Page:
Improving the quality of education delivered through our public schools can not only boost economic growth but also help to narrow income inequality in the United States. And the best way to improve education is to identify and promote the most talented teachers.
One way of measuring teachers’ effectiveness has been to see how much their students’ test scores rise. This kind of “value-added” measure is straightforward and can easily be used to weed out bad teachers and promote better ones.
Critics complain, however, that this measurement has two potential flaws: Some teachers’ scores may rise not because they have performed so well in the classroom but merely because they have better students. And some teachers may push up their students’ scores by teaching to the test, rather than giving students the understanding of concepts that pays off in the long run.
Two important pieces of research rebut both of these concerns, suggesting there are significant benefits to be gained from more aggressive use of value-added and other measures to evaluate teachers. The first study, sponsored by the Bill and Melinda Gates Foundation, looked at student selection. In a remarkable feat, the researchers randomly assigned students to about 1,600 different teachers. The random assignment ensured that any observed improvement in the students’ test scores was caused by their teachers.
The Gates team – Tom Kane of Harvard University, Daniel McCaffrey and Trey Miller of the Rand Corp. and Douglas Staiger of Dartmouth College – found, as non-randomized studies had also found, that value-added measures were predictive of student achievement. As they conclude, “our findings suggest that existing measures of teacher effectiveness provide important and useful information on the causal effects that teachers have on their students’ outcomes.”
The Gates researchers also experimented with various supplements to a purely test-based metric, and found that although the value-added measure did the heavy lifting, student surveys and observational analyses of teaching quality were useful. Interestingly, they found that teacher analysis could be done without having observers make random visits to the classroom; allowing a teacher to submit a self-selected set of videos from the classroom worked just as well, because even the best classes conducted by bad teachers were worse than those from better teachers.
The Gates team also partially addressed the second critique – that “good” teachers are only teaching to the test – by examining results from other measures of educational quality. For example, the researchers administered open-ended word problems to test students’ understanding of math. The teachers who were predicted to produce achievement gains on state tests produced gains two-thirds as large on the supplemental assessments.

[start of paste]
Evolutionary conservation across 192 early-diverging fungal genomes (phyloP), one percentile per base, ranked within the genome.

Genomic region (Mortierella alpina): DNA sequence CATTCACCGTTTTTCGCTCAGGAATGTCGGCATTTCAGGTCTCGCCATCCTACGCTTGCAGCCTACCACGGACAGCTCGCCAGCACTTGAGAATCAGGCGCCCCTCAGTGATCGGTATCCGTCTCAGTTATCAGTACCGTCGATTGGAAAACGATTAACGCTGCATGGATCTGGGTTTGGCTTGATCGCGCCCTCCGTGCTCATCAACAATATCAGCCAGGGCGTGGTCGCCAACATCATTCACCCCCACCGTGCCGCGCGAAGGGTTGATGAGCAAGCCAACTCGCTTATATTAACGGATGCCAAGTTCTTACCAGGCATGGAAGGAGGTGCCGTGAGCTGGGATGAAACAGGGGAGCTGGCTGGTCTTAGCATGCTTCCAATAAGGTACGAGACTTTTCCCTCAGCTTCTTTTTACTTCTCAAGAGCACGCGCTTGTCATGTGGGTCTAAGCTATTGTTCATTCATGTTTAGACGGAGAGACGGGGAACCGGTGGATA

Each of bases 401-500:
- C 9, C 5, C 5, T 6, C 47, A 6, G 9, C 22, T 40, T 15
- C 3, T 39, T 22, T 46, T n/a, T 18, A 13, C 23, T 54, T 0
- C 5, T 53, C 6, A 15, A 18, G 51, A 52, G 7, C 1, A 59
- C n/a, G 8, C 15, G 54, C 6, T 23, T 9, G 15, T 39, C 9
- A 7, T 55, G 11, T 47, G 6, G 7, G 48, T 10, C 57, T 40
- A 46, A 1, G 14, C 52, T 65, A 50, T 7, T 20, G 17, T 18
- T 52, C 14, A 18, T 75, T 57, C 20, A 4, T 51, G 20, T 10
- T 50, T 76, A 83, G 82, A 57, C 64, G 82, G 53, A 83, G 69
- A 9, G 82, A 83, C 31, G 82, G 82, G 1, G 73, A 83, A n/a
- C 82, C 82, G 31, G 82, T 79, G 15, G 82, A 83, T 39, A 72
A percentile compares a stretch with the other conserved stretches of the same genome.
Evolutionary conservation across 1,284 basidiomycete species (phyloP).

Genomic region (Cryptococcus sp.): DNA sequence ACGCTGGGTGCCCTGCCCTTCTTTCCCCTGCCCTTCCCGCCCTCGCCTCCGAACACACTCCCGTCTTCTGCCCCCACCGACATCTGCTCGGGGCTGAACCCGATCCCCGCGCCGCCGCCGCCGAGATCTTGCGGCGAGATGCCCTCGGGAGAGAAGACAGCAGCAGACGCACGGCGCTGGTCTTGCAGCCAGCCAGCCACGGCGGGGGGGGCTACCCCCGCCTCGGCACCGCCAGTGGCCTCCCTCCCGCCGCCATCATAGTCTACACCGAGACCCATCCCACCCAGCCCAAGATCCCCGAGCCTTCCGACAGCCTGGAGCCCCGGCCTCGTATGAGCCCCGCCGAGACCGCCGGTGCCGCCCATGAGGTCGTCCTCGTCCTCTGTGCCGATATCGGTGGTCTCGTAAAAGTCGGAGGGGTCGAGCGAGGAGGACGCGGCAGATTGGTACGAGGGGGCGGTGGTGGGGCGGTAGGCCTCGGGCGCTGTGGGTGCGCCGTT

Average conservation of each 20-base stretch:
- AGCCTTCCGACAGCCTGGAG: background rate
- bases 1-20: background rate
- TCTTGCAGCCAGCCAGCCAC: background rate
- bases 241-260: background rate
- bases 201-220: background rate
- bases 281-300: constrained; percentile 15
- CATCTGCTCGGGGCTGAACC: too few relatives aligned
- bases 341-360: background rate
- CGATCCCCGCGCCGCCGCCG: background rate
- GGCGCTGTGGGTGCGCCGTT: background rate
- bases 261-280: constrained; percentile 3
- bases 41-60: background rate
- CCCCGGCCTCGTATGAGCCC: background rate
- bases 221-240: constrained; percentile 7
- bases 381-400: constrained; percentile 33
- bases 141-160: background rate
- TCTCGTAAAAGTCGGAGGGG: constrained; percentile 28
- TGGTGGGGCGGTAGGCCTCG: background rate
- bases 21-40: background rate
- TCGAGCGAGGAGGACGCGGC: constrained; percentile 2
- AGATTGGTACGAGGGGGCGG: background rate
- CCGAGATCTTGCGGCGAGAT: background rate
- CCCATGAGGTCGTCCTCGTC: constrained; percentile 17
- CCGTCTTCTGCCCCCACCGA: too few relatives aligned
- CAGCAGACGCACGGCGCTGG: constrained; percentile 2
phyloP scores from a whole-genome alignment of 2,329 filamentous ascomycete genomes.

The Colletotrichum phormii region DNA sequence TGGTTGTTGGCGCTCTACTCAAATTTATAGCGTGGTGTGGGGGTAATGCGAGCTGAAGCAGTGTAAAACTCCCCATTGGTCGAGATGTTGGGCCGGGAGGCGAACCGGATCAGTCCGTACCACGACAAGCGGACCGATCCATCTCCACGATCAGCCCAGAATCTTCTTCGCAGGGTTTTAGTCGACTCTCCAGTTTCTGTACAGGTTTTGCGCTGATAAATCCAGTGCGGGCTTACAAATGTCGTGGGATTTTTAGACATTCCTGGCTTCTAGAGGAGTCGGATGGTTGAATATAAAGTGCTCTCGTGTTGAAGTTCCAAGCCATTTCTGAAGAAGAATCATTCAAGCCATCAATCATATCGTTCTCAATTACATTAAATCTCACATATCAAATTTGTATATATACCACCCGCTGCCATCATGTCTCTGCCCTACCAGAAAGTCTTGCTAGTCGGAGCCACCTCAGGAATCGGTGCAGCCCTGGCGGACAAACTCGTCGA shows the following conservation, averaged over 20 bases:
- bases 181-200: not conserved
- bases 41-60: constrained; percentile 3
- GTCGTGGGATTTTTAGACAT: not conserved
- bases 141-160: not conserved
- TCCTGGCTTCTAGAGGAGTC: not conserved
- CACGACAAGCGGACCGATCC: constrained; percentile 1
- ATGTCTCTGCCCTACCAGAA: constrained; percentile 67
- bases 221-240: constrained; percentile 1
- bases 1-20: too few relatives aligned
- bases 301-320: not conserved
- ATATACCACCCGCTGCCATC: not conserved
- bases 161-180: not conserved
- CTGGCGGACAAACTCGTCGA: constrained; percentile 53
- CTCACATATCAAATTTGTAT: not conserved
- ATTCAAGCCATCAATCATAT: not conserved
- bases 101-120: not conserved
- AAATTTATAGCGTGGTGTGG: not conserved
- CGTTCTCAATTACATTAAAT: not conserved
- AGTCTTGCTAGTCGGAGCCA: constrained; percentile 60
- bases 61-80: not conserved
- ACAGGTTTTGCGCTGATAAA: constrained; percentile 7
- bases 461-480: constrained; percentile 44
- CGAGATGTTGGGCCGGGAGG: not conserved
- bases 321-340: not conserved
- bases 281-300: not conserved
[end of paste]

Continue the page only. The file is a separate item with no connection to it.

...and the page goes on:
An even more compelling rebuttal of the second critique, however, is found in a December 2011 paper by Raj Chetty and John Friedman of Harvard and Jonah Rockoff of Columbia University. These researchers assembled a database of 2.5 million third- through eighth-graders along with 18 million English and math tests from 1989 through 2009. They then linked that database with income-tax returns.
Their paper is fascinating because the researchers assessed how a high value-added teacher can influence students’ later earnings and other outcomes. Someone just teaching to the test, without improving the quality of education, wouldn’t be expected to have any lasting impact on students’ earnings. Yet Chetty and the others found big effects later on in students’ lives from having a higher value-added teacher.
By the time students reached age 28, for example, the benefit of one standard-deviation increase in teacher quality in a single grade raised their annual earnings by about 1 percent. The estimates also suggest that replacing a teacher in the bottom 5 percent of the value-added distribution with an average teacher would boost aggregate lifetime income for the students in that classroom by $250,000. And that would be true for every class in every year of instruction.
Exposure to a higher-rated teacher helped students in other ways, too, the researchers found: It increased their chances of attending college, raised their retirement-savings rates, and reduced their likelihood of becoming teenage parents.
The bottom line from both these important studies is that real-time measurements of teachers’ effectiveness, based either exclusively or mostly on how much their students’ standardized test scores improve, provide useful information that should not be ignored. And there are huge returns for students and the economy as a whole from shedding the teachers who do poorly on these measures, and replacing them with teachers who do better.
As the Gates report demonstrates, it’s possible to improve teacher effectiveness metrics. But that shouldn’t keep us from using the ones we have now. To help raise future productivity, we should set a clear goal for all school districts: to deny tenure to teachers in the bottom 10 percent of the distribution according to value-added measurements. That would still mean granting tenure to lots of teachers who perform worse than the average novice, but it would be a good start.